Contemplating simultaneously the questions of German integration and European integration, Habermas has called for grounding political identity in constitutional patriotism.2 This is an important concretization of a more general and increasingly widespread but not uncontested cosmopolitanism. The concept suggests both constitutional limits to political loyalty and loyalty to the legally enacted constitution as such. In the latter dimension, which Habermas emphasizes, the constitution provides both a referent for public discussion and a set of procedural norms to organize it and orient it to justifiable ends. The specific contents of any conception of the good life may vary, then, and modern societies will always admit of multiple such conceptions. Constitutional patriotism underwrites no single one of these, but rather a commitment to the justification of collective decisions and the exercise of power in terms of fairness. It is thus compatible with a wide range of specific constitutional arrangements, and with a variable balance between direct reference to universal rights and procedural norms on the one hand and a more specific political culture on the other.
Similarly, ideas of rights and justice underpin a new movement of calls for cosmopolitan democracy, democracy not limited by nation-states.3 Though this is not a uniquely European development, there is a notable link between the cosmopolitan message and a certain sense of “movement” in European intellectual life. It harks back directly to the Enlightenment (complete with residual echoes of eighteenth-century aristocratic culture). It also commonly expresses a sense of what Europeans have learned about living together in a multinational region and of how Europeans may take on a civilized (if not precisely civilizing) mission in a conflict-ridden larger world. Cosmopolitanism is potentially consonant with a vision of a Europe of the nations—preserving not only cultural difference but also political autonomy—so long as nationalism is not ethnically communitarian and is subordinated to human and civil rights. But it has a stronger affinity with visions of confederation or of an even greater degree of integration, although it emphasizes the outward obligations of Europeans. What it eschews most is nationalism—especially in its separatist forms, but also any application of the nationalist vision of cultural community to supranational polities. What it claims most, in the spirit of Kant, is that people should see themselves as citizens of the world, not just of their countries.
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Earlier versions of parts of this text were presented as a Benjamin Meaker Lecture at the University of Bristol in June 2000 and to the Center for Transcultural Studies in July 2000. I am grateful for discussion from both audiences and especially to colleagues in the Center for their sustained challenges to and shaping of my ideas over many years.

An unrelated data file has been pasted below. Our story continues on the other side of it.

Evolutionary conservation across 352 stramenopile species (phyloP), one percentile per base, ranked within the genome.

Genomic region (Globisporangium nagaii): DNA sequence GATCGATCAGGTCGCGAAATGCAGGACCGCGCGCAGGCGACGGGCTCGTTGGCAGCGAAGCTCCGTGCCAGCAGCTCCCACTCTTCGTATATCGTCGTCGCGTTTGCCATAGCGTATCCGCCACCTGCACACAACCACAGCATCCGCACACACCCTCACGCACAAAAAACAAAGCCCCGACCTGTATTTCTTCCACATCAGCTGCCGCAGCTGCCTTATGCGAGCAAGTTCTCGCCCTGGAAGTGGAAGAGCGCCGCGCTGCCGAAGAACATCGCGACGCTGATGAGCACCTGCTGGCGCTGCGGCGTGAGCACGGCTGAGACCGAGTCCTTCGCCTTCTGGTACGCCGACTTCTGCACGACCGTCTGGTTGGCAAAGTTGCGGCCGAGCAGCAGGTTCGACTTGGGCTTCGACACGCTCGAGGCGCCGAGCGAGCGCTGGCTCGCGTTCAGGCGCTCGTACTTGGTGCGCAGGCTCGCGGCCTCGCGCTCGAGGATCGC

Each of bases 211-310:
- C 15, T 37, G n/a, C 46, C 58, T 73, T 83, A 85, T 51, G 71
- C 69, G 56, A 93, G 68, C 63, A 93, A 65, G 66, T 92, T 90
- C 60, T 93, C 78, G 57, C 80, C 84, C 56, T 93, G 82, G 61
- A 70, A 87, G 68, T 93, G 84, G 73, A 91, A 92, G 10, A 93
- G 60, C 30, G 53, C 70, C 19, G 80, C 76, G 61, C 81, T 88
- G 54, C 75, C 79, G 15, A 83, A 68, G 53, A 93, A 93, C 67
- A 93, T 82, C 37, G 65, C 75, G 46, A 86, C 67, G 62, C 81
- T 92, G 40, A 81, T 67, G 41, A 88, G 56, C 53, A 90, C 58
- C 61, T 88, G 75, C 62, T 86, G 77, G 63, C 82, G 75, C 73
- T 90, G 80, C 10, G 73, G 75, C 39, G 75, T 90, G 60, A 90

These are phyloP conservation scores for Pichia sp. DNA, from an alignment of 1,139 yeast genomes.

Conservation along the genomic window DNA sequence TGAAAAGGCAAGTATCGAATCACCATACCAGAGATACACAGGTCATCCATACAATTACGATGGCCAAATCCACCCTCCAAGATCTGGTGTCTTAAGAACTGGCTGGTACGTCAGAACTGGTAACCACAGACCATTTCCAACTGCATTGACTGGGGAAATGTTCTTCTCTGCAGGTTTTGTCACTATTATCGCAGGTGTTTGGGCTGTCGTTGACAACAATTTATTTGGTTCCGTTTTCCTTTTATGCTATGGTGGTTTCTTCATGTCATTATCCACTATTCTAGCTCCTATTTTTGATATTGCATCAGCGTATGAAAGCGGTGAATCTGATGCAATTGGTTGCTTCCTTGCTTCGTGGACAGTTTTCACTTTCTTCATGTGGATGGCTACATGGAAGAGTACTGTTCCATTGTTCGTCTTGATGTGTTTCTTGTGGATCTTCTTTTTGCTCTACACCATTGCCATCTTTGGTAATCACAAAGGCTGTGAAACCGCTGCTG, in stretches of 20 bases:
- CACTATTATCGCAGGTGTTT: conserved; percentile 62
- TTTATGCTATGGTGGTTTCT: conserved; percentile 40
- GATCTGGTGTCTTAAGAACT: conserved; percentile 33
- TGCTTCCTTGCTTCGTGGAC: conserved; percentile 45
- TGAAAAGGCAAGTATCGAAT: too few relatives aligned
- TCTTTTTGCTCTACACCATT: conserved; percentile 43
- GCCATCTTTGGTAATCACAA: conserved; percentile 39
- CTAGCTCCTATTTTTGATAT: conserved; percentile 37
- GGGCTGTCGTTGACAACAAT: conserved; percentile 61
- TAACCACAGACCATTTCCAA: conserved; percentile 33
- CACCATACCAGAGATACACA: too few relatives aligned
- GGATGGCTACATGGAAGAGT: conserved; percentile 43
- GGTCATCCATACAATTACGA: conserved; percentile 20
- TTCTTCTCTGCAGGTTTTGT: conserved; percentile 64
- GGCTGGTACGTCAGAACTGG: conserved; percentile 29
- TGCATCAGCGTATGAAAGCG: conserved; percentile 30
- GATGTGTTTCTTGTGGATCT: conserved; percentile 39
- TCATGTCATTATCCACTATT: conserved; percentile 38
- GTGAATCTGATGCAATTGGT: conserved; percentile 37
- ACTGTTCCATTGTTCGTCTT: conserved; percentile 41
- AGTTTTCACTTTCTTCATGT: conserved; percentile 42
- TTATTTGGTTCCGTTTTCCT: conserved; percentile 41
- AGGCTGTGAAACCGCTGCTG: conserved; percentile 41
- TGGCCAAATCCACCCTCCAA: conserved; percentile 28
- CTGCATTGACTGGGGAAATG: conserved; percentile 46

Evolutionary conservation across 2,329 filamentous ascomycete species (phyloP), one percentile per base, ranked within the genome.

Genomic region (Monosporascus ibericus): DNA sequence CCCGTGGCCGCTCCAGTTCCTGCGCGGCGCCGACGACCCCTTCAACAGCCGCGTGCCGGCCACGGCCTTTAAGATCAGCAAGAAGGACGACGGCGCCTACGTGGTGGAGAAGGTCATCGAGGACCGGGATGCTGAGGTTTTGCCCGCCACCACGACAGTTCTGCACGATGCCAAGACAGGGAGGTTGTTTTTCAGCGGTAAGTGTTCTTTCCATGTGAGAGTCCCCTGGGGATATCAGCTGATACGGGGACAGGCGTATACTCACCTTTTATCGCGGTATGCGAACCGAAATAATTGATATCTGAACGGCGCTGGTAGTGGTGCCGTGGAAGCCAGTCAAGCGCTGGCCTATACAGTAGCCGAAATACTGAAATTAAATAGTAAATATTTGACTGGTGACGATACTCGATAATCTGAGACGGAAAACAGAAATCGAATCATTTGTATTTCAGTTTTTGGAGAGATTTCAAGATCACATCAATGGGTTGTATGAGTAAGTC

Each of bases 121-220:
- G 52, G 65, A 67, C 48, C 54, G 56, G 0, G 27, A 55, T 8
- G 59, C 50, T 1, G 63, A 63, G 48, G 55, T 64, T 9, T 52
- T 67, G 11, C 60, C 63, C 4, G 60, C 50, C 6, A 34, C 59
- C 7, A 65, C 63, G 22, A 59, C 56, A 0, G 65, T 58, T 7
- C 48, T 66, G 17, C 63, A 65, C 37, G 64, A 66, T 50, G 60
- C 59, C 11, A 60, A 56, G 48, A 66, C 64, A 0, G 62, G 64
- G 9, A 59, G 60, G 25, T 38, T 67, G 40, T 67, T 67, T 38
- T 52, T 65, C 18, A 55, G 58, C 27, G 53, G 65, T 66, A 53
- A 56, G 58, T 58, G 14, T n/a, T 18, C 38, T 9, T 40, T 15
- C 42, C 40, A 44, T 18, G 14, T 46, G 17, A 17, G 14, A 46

- Scott Morrison and Ken Warn, “Liberals Strive to Sharpen Competitive Edge,” in “Canada Survey,” Financial Times, 11 June 2001, 1–2.
- Habermas’s abstract theoretical formulations are not altogether separate from his contributions to German public debate—notably, in this case, in relation to the incorporation of the East into a united but West-dominated Germany; to the “historians’ debate” over the legacy of the Third Reich; and to the debate over changes in the citizenship law, enacted in watered-down form to grant the children of immigrants naturalization rights. See, among many others, the essays collected in Jürgen Habermas, The Inclusion of the Other: Studies in Political Theory, ed. Ciaran Cronin and Pablo De Greiff (Cambridge: MIT Press, 1998).
- For thoughtful examples, see essays in Daniele Archibugi and David Held, eds., Cosmopolitan Democracy: An Agenda for a New World Order (Cambridge, Mass.: Polity, 1995); and Daniele Archibugi, David Held, and Martin Köhler, eds., Re-Imagining Political Community: Studies in Cosmopolitan Democracy (Stanford, Calif.: Stanford University Press, 1998); and the more sustained exposition in David Held, Democracy and the Global Order: From the Modern State to Cosmopolitan Governance (Stanford, Calif.: Stanford University Press, 1995). Habermas issues a similar call in Inclusion of the Other. See also the essays connecting the present to Kant’s cosmopolitan project in James Bohman and Matthias Lutz-Bachmann, eds., Perpetual Peace: Essays on Kant’s Cosmopolitan Ideal (Cambridge: MIT Press, 1997).